Liberty is an inherently offensive lifestyle. Living in a free society guarantees that each one of us will see our most cherished principles and beliefs questioned and in some cases mocked. That psychic discomfort is the price we pay for basic civic peace. It's worth it. It's a pragmatic principle. Defend everyone else's rights, because if you don't there is no one to defend yours. -- MaxedOutMama

I don't just want gun rights... I want individual liberty, a culture of self-reliance....I want the whole bloody thing. -- Kim du Toit

The most glaring example of the cognitive dissonance on the left is the concept that human beings are inherently good, yet at the same time cannot be trusted with any kind of weapon, unless the magic fairy dust of government authority gets sprinkled upon them.-- Moshe Ben-David

The cult of the left believes that it is engaged in a great apocalyptic battle with corporations and industrialists for the ownership of the unthinking masses. Its acolytes see themselves as the individuals who have been "liberated" to think for themselves. They make choices. You however are just a member of the unthinking masses. You are not really a person, but only respond to the agendas of your corporate overlords. If you eat too much, it's because corporations make you eat. If you kill, it's because corporations encourage you to buy guns. You are not an individual. You are a social problem. -- Sultan Knish

All politics in this country now is just dress rehearsal for civil war. -- Billy Beck

Sunday, August 28, 2005

Sunday Ruminations, or "Hey Garçon! (Ego) Check, Please!"

A few days ago commenter Lucian Samosata wrote:
As a student of philosophy and political theory, I must say I honestly believe that you are one of this century's foremost thinkers on those subjects. I hope that your value becomes more widely appreciated. Have you thought about writing a book?
Flattery will get you everywhere nowhere, Lucian. (Suckup!) ( j/k!)

I replied:
I've thought about it, but I doubt I could sell it.
I've thought about it a lot more than that, though, so I've decided to expound on the topic a bit today.

I've been studying the topic of individual rights, with special emphasis on the right to arms of course, since about 1994. I've read dozens of books and easily thousands of essays, articles, trial decisions and dissents, web-posts, and papers in that time. From 1995 through 2000 I played around in the Usenet newsgroups; mostly in the napalm-splashed mosh-pit of talk.politics.guns. In late 2000 I was one of the early posters to the now-defunct, where I wrote a couple dozen essays, and even had a couple reprinted at and I've been a member of since Themestream folded. In 2002 I invested eight months and over 1800 posts at (link left cold on purpose). I've been running this blog for over two years now, starting a little over a year after DU's administrator "Skinner" personally kicked me out of his approved-members-only groupthink echo chamber. All told, I've written probably well in excess of a million words on the topic (with side trips to education, current affairs, and other sundry matters).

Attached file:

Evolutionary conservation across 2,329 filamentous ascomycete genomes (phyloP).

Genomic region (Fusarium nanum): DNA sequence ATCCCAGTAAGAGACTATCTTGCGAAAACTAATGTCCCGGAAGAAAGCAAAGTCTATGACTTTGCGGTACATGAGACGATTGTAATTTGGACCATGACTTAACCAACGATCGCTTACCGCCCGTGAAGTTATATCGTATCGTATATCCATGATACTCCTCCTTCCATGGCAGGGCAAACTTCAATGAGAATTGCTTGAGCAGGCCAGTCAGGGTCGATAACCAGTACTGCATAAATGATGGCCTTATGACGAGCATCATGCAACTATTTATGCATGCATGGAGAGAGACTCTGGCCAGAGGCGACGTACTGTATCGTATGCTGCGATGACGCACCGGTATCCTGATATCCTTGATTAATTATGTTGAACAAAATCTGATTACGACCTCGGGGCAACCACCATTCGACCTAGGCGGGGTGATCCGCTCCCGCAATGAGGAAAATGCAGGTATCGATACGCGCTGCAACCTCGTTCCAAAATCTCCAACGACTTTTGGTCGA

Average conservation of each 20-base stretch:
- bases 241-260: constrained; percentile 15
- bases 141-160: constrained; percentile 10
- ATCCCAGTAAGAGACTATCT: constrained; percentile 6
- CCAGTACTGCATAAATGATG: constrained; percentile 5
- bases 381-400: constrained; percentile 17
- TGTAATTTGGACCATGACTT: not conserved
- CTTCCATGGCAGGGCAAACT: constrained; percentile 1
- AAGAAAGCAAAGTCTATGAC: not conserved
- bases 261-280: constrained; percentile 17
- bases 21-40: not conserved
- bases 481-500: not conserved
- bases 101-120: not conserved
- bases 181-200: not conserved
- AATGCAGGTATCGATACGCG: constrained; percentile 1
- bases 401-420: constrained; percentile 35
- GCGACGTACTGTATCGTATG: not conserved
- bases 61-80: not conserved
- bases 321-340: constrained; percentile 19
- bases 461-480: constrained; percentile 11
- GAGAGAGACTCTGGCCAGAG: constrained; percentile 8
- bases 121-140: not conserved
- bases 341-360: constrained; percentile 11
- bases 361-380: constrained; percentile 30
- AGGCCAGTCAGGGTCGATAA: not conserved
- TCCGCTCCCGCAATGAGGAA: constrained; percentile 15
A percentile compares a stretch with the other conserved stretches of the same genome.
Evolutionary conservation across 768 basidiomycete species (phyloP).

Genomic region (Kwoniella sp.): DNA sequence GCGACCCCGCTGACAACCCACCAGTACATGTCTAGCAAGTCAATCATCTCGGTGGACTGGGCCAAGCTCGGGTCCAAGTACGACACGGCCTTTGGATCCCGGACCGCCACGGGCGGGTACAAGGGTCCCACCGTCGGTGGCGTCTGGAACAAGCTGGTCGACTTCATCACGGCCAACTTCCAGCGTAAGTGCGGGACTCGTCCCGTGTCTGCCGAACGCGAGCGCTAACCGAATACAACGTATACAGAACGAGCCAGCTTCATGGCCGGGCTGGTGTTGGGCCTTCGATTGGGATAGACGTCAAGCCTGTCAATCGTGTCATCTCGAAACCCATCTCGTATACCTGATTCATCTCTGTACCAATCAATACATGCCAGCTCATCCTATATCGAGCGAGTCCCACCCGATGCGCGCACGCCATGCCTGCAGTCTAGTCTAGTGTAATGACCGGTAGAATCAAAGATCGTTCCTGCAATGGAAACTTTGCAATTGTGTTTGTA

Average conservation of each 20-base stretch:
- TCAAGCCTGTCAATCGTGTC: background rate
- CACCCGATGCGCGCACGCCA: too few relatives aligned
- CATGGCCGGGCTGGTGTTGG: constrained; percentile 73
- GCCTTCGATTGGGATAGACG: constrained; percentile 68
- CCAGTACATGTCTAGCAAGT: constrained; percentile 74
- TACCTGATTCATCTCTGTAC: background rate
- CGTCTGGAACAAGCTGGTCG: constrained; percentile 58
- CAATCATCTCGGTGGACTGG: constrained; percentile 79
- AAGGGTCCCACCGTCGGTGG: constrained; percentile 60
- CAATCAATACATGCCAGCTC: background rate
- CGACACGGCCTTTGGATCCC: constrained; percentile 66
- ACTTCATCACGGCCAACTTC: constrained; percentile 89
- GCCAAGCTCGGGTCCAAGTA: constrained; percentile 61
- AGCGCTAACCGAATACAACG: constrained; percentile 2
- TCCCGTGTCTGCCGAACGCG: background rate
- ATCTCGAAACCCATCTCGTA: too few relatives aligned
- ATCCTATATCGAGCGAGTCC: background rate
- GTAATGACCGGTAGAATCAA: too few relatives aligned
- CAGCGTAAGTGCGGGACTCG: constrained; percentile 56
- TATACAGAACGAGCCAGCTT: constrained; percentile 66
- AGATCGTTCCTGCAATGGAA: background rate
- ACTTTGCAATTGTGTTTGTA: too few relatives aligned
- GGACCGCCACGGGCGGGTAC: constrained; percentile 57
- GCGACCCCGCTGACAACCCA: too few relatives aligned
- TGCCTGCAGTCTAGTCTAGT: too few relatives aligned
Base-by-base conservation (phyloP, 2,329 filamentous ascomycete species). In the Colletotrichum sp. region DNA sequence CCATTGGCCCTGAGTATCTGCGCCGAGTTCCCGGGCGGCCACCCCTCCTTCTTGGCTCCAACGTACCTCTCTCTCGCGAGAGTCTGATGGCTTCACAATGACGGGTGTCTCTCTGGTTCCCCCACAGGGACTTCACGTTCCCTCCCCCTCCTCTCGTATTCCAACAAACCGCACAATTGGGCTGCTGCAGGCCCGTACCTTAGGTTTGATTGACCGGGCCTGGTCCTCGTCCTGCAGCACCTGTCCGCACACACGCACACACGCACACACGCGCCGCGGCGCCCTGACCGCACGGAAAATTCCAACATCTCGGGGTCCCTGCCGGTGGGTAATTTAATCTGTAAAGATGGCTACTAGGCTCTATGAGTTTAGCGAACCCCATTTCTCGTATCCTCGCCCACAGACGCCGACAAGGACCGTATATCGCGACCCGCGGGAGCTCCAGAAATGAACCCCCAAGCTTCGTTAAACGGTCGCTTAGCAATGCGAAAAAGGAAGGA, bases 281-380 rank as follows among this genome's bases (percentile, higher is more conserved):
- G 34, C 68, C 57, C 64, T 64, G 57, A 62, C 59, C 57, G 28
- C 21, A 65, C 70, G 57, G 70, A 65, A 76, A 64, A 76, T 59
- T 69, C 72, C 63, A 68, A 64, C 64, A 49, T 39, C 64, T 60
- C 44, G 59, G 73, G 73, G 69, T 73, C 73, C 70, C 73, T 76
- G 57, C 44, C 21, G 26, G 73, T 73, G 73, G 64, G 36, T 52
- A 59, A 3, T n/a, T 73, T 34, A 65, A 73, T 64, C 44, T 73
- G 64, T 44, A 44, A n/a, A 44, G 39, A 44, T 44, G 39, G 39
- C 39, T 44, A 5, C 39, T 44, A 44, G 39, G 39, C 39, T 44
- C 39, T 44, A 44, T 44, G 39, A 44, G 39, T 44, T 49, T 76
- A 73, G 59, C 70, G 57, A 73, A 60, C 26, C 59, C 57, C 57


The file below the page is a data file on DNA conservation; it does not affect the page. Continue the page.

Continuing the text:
You'd think it would be fairly easy to assemble a book out of all that. Maybe. If some university somewhere offered a Master's program in the 2nd Amendment, I'm willing to bet I could sit down and whip up a qualifying thesis in fairly short order, but the thing I've discovered is that this subject is pretty complex, and consequently pretty dry. On the surface, of course, it's very straightforward, but decades of propaganda, of urbanization, of changing demographics, have altered the beliefs and perceptions of a large proportion of the population. And therein lies the rub.

Sure, I could write a book, but who would read it? I've noted before that TSM is largely preaching to the choir. I view my time spent at DU as some of the most challenging and educational (though I often felt as though I needed to be wearing a pressurized biohazard environment suit). Being challenged to defend your beliefs and to defeat another's using verifiable fact and accurate citations is very educational, even when it's an obvious exercise in futility. I haven't had much of that recently, so when I stumbled upon Alex at Ian Hamet's Banana Oil! blog I felt like I had the opportunity once again to actually argue a point or six, futility be damned.

Alex said this at one point in our ongoing exchange:
This entire blog is written to demean, make fun of, belittle and generally harass those who don't agree with you.
Nope. It's written to illuminate, expose, correct and educate. The demeaning, belittling, and harassing is just an extra added side benefit. Dr. Michael S. Brown wrote one time that the anti-gun crusade has been a decades-long slow-motion hate crime against guns and gun owners, and I for one am just a bit weary of it. Giving some back is occasionally cathartic.

But it wouldn't make a very good book, I think. Too much of that is too off-putting. And too much dry exposition is as well.

I'm well aware that I am nowhere near as eloquent as Bill Whittle. Nor am I as wickedly humorous (or quick) as James Lileks, or as surgically observant as Theodore Dalrymple, or even as technically precise as Steven Den Beste. But most of all, I'm starkly aware that even if I wrote a book, the people who most need to read it would be those least likely to.

Writing a book on "philosophy and political theory" would be a huge amount of effort with very little return on investment. I'm mostly a technically proficient essayist. I can live with that. Apparently so can the two or three hundred or so of you who read this blog on a regular basis. (And most of you wouldn't buy the book anyway!)

No comments:

Post a Comment

Note: Only a member of this blog may post a comment.